May 06, 2002
Jean Dreze Sounding Neoliberal

Development economist Jean Dreze sounding amazingly neoliberal--shrink the (corrupt and incompetent) state and grow the market--as he rips into India's Food Distribution Program.

Posted by DeLong at 03:12 PM

April 03, 2002
Mughal Emperors

Zahir-ud-din Babar 1525-1530 Muhammad Humayun 1530-1556 Jalal-ud-din Akbar 1556-1605 Salim Jehangir 1605-1627 Khurram Shah Jehan 1627-1658 (deposed) 1666 (died) Aurangzeb Alamgir 1658-1707 Muazzam Shah Alam I Bahadur Shah I 1707-1712 Jahandir Shah 1712-1713 Farrukhsiyar 1713-1719 Rafi-ud-Darajat 1719 Nekusiyar 1719 Shah Jehan II 1719 Muhammad Ibrahim 1719-1720 Muhammad Shah 1720-1748 Ahmad Shah 1748-1754 Alamgir II 1754-1759 Shah Alam II 1759-1806 Akbar Shah II 1806-1837 Bahadur Shah Zafar II 1837-1858 (deposed) 1862 (died) The later Mughals look even worse than the Wars of the Roses. Do children have to memorize all the reign dates?...

Posted by DeLong at 10:13 PM

Questions About India

Yet the more I think and learn, the less I think I know and understand about Indian economic development. There are fundamental and basic questions about which I am totally clueless...

Posted by DeLong at 04:05 PM

April 02, 2002
Indian Retail Politics

>> I would think that in any election-based political system the campaign slogan "they >>did it in Kerala, we can do it here if only we throw the rascals out" would be unstoppable. I would think that too, and we'd both be wrong. *G* I am not joking, though I wish I were. The first time my father contested the elections [he lost], I went campaigning. Talked to people and here is a rough transcript: X : The present MLA is so awful, he always treats us like dirt and does no work for us. R : Then don't vote for him this time then X : What difference does it make? R : Vote for someone who would treat you like a person and would actually listen to you. X : Nobody listens R : If you vote out enough rascals, the rest would have to listen, wouldn't they? X : Yes, but if he finds out... R : Tai, it is a secret ballot system. No one will find out and you can say anything when asked whom you voted for.. X : Yeah....that is true... At this point, I remember feeling a warm, golden glow. Then, X...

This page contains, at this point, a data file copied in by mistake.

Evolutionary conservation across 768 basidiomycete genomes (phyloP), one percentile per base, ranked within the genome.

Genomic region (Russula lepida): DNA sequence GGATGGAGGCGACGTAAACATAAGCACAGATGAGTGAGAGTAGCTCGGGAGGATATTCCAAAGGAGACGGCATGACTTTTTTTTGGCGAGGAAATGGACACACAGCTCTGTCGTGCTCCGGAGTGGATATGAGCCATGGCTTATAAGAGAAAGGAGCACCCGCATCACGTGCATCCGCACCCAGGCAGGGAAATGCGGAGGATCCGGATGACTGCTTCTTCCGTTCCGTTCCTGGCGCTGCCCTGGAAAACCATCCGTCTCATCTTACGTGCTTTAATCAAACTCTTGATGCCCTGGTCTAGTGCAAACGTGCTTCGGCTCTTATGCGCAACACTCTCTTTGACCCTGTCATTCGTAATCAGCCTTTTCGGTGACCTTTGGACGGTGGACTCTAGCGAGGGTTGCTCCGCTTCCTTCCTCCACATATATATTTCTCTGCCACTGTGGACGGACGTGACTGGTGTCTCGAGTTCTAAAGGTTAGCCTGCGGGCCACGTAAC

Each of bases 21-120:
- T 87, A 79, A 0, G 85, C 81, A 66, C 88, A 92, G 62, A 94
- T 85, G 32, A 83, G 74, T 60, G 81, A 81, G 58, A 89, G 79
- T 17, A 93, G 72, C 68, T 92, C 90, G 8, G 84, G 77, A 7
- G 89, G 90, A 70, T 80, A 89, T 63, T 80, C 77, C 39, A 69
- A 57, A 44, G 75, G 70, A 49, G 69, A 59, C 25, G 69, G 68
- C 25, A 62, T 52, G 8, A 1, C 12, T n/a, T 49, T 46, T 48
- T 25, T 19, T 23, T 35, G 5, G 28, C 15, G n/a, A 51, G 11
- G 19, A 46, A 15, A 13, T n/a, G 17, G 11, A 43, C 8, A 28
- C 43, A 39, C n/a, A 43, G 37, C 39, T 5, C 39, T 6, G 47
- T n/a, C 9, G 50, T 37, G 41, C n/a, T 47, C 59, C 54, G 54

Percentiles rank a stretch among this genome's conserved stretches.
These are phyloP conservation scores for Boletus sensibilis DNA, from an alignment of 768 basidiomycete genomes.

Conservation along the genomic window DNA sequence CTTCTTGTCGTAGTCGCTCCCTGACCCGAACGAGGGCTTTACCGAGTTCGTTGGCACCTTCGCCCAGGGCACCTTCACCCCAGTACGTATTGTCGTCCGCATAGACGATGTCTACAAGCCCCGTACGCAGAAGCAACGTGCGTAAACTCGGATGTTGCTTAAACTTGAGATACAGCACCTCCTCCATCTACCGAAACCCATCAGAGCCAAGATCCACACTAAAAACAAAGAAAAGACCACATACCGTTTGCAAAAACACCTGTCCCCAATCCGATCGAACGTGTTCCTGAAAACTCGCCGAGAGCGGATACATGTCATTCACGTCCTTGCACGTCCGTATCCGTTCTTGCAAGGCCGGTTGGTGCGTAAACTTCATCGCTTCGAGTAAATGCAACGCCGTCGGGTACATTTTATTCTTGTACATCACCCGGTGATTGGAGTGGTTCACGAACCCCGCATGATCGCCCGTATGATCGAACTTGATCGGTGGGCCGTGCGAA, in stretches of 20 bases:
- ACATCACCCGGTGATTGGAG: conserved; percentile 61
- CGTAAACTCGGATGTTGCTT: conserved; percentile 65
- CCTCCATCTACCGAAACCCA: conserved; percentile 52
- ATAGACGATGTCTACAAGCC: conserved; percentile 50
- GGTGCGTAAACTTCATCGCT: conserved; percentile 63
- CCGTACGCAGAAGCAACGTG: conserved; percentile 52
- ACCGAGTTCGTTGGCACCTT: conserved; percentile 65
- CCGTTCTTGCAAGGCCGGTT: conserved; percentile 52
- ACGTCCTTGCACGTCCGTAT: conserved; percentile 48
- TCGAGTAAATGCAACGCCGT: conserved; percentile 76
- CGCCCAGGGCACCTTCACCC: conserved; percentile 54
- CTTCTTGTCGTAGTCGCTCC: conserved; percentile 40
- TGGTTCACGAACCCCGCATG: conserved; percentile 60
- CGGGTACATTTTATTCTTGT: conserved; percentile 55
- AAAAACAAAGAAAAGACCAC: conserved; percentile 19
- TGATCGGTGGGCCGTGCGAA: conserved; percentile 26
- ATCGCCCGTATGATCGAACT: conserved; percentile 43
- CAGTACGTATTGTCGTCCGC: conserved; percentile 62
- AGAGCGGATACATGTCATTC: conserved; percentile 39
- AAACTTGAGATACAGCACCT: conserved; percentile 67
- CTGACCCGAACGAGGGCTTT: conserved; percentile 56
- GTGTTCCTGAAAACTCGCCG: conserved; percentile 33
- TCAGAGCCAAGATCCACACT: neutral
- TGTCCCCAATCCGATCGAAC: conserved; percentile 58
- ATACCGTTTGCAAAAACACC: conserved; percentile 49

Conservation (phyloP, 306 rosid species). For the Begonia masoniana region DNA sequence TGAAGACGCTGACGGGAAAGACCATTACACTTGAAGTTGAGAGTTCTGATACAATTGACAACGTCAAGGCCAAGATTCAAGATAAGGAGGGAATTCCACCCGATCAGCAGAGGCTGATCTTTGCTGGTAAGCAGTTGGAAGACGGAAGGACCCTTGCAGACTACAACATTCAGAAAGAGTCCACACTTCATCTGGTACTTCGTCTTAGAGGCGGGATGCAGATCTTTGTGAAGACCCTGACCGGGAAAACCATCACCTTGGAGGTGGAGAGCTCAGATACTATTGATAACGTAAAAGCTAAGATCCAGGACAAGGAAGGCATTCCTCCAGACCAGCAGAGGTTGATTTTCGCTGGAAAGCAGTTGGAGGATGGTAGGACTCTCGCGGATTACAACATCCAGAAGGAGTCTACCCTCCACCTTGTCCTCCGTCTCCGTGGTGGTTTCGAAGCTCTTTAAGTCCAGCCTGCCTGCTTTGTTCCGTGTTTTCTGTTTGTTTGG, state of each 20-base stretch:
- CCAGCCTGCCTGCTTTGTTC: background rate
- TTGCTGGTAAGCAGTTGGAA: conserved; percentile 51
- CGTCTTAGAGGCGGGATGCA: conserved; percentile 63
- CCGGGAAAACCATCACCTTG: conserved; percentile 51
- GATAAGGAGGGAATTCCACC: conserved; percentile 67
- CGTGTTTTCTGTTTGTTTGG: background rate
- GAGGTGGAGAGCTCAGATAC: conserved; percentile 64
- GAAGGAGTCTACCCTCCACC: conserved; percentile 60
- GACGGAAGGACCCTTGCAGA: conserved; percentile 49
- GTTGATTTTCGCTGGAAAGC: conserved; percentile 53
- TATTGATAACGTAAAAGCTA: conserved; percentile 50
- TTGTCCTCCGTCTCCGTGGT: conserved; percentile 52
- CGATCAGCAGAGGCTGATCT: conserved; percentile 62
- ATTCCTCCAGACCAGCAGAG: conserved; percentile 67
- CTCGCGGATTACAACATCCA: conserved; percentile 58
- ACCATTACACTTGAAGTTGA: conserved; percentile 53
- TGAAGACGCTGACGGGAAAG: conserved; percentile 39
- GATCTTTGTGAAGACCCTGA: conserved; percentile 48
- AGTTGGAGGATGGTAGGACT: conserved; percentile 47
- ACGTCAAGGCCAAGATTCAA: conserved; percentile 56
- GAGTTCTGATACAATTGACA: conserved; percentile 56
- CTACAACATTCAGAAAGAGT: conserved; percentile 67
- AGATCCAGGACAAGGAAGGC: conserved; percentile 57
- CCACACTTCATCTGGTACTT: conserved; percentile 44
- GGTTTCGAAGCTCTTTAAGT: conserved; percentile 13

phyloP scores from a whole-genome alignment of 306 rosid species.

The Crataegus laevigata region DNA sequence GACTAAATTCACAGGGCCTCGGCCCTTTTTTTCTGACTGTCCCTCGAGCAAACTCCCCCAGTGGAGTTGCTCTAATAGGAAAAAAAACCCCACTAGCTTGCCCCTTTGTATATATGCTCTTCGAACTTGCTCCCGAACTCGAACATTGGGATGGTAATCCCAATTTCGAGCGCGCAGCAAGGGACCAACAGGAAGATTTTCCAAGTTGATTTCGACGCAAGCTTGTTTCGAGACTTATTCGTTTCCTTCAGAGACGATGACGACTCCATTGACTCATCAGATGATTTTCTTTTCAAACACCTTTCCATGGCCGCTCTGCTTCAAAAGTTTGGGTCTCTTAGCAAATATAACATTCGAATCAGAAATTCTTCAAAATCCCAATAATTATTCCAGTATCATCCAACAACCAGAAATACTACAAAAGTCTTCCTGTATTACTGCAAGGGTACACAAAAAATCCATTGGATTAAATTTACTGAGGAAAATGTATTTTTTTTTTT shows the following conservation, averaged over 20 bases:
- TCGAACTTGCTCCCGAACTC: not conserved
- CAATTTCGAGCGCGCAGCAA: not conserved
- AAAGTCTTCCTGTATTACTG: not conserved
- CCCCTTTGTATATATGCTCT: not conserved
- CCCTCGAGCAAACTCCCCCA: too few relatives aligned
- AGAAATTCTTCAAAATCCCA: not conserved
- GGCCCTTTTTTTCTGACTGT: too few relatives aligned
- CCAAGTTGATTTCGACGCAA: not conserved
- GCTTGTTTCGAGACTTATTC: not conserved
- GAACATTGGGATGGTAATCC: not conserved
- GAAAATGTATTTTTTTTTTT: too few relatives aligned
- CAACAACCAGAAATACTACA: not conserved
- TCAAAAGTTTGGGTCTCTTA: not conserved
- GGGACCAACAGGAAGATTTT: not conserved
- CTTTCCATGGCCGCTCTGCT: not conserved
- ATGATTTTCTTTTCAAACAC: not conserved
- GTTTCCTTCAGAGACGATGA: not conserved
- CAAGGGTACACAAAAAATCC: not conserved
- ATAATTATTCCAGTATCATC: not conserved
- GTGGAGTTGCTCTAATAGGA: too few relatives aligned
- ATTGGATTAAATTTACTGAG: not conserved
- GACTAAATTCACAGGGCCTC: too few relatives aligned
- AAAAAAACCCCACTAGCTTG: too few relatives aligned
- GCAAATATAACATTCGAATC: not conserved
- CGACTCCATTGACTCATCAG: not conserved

Posted by DeLong at 10:12 PM

March 03, 2002
India's Growth Acceleration

I'm spending more and more time thinking about the economic history of India recently, and winding up more and more puzzled. First, the speed with which growth accelerated in the mid-1980s after relatively small economic reforms under Rajiv Gandhi's regime--the last government of the Nehru dynasty--raises the possibility that the Rajiv Gandhi reforms were in some sense truly "strategic" for economic growth. Growth theory tells us that the speed of growth is proportional to the magnitude of the gap between the economy's current position and its steady-state growth path. The acceleration of growth in the mid-1980s suggests that a very large gap was opened by Rajiv Gandhi's reforms--that it shifted the economy's steady-state growth path upward by a remarkable amount. The lack of subsequent acceleration suggests that subsequent policy reforms have had much smaller long-run effects. Rajiv Gandhi focused on opening up financing for investment, and on freeing up the importation of capital goods. Are these truly strategic reforms for economic growth? How could we tell? Second, there is the remarkable disjunction between the rapid growth produced by small steps toward neoliberal policies since the mid-1980s, and the slow growth produced by thorough-going classical liberal policies before 1947. It is...

Posted by DeLong at 09:52 PM

Economic History of India

A review of Tirthankar Roy, _The Economic History of India 1857-1947_ Tirthankar Roy, _The Economic History of India 1857-1947_. Delhi: Oxford University Press, 2000. xiv + 318pp. Rs. 595 or $24.95 (cloth), ISBN: 0-19-565154-5. Reviewed for EH.NET by Santhi Hejeebu, Department of Economics and History, University of Iowa. Teachers of Indian economic history will welcome Tirthankar Roy's _Economic History of India 1857-1957_. Roy provides a chronological survey of the colonial economy by economic sector -- agriculture, small-scale industry, large-scale industry, plantations, mines, banking, and the public sector. The book also provides separate chapters on "the macroeconomy" and "population and labour force." In a heterodox field in which historical economists often find themselves defensive about their methods and struggling with a paucity of records, Roy offers a serious attempt to place the tools of economic analysis in the service of Indian history. The goal of his _Economic History of India_ is to convey to budding historians and economists how this might be done. Despite the fact that the survey covers the colonial period, Roy does not view the government of British India as the prime mover of the economy. This is most evident in his lucid discussion of the de-industrialization debate....

Posted by DeLong at 04:45 PM